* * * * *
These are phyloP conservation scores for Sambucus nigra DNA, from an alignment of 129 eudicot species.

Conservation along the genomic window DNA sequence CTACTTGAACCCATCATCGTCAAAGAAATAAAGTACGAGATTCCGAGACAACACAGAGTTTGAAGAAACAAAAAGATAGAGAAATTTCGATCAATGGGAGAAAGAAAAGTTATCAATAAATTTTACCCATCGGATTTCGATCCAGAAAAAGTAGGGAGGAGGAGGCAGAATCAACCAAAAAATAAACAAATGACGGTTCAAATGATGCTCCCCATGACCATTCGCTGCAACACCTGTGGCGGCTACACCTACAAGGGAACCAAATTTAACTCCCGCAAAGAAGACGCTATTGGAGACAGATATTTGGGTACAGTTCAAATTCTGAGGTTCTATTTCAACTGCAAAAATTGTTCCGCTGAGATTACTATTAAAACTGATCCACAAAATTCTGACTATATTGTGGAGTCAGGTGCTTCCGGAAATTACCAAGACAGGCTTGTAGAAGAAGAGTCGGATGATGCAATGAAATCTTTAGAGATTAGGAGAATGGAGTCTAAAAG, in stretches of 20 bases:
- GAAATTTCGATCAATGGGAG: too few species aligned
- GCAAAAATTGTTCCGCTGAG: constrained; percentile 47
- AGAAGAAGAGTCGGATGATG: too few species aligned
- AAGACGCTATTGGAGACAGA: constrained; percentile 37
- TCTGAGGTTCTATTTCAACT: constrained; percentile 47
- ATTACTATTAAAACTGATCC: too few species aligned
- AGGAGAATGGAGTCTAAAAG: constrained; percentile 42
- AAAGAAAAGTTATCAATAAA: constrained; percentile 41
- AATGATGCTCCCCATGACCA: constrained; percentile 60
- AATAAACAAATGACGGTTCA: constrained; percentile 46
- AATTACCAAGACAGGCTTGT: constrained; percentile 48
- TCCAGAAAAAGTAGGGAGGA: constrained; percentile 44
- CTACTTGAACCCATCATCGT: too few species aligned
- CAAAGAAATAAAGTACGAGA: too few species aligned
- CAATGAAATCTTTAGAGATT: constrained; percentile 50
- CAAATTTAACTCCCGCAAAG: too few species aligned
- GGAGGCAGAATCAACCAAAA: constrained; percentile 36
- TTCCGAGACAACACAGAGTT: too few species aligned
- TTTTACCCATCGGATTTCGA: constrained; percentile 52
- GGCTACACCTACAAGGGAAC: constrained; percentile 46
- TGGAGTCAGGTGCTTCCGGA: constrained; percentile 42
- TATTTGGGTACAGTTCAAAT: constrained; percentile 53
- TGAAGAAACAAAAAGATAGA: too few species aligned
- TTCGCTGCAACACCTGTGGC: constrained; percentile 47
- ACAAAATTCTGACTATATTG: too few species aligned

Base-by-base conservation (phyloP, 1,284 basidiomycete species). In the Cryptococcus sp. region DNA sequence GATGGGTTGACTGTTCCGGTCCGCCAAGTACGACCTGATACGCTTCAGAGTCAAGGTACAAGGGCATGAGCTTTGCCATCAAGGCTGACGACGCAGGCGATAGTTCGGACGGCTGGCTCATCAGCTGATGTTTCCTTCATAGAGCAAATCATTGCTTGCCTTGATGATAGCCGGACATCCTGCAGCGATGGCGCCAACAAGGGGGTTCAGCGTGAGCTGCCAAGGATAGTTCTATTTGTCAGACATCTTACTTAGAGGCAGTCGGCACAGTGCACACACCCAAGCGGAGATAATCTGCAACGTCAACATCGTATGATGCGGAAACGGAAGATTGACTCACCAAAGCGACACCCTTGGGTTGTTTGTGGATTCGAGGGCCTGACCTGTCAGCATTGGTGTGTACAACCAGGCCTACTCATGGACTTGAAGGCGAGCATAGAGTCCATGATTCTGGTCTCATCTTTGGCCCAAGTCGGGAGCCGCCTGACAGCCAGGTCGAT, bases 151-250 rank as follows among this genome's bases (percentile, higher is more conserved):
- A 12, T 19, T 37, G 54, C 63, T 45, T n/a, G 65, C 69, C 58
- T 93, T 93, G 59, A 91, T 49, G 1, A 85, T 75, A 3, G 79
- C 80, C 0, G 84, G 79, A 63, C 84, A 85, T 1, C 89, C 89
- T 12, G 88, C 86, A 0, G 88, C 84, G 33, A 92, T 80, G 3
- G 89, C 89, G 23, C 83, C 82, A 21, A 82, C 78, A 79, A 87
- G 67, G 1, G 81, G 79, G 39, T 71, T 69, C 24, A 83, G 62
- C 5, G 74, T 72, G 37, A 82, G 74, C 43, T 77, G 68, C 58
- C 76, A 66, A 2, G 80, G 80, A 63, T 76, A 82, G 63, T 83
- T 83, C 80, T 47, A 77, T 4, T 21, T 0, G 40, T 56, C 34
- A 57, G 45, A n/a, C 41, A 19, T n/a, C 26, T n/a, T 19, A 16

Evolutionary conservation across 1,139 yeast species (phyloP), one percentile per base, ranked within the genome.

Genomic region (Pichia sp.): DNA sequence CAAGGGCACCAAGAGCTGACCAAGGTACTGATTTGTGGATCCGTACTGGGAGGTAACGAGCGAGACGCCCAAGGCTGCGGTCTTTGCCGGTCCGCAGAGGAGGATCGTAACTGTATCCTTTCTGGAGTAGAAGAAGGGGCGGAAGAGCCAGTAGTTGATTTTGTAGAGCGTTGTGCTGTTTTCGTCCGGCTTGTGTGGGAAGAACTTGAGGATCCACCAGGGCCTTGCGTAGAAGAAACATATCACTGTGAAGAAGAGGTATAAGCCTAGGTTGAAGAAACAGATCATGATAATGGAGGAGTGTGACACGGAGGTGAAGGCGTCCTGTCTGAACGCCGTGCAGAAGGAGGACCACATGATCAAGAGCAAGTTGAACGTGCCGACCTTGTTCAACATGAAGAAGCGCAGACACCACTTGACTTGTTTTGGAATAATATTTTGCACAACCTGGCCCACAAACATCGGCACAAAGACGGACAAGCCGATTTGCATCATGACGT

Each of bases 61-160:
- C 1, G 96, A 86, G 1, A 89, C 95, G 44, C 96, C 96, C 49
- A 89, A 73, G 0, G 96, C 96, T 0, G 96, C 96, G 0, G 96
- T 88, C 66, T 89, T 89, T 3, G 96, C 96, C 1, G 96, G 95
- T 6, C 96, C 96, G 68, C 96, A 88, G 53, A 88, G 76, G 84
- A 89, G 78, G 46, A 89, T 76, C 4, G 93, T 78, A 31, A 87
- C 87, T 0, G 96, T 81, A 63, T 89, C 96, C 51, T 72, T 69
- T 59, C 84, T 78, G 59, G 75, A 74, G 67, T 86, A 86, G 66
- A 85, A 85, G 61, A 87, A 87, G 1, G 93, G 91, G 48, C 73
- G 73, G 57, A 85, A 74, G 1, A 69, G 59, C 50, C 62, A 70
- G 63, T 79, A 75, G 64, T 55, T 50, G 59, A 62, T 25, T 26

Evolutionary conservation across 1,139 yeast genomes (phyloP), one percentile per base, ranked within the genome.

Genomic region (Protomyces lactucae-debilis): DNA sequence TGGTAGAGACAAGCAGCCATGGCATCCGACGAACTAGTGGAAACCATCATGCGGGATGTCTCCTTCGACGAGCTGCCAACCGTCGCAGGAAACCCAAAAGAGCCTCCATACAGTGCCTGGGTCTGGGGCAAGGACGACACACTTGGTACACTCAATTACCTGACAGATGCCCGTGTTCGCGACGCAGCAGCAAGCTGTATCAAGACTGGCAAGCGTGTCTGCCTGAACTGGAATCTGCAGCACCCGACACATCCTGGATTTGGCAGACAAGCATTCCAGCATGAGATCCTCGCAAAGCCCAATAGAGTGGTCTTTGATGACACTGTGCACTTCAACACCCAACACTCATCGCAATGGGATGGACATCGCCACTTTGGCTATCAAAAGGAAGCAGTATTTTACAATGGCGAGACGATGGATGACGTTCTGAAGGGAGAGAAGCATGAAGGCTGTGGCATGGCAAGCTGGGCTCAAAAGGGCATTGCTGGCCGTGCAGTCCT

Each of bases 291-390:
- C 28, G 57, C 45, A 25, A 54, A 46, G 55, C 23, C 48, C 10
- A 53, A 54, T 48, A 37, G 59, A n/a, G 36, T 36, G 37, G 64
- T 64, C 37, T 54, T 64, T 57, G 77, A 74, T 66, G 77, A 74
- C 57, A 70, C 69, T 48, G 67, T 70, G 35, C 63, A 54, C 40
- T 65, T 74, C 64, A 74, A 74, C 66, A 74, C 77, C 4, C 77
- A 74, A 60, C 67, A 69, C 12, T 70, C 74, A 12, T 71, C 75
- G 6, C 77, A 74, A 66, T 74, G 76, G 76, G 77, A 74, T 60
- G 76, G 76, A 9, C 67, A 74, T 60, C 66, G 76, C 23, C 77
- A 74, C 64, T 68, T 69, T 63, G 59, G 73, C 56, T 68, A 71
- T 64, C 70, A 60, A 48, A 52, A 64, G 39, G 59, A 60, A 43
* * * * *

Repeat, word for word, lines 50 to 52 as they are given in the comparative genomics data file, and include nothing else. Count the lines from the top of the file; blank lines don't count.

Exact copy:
- G 73, G 57, A 85, A 74, G 1, A 69, G 59, C 50, C 62, A 70
- G 63, T 79, A 75, G 64, T 55, T 50, G 59, A 62, T 25, T 26

Evolutionary conservation across 1,139 yeast genomes (phyloP), one percentile per base, ranked within the genome.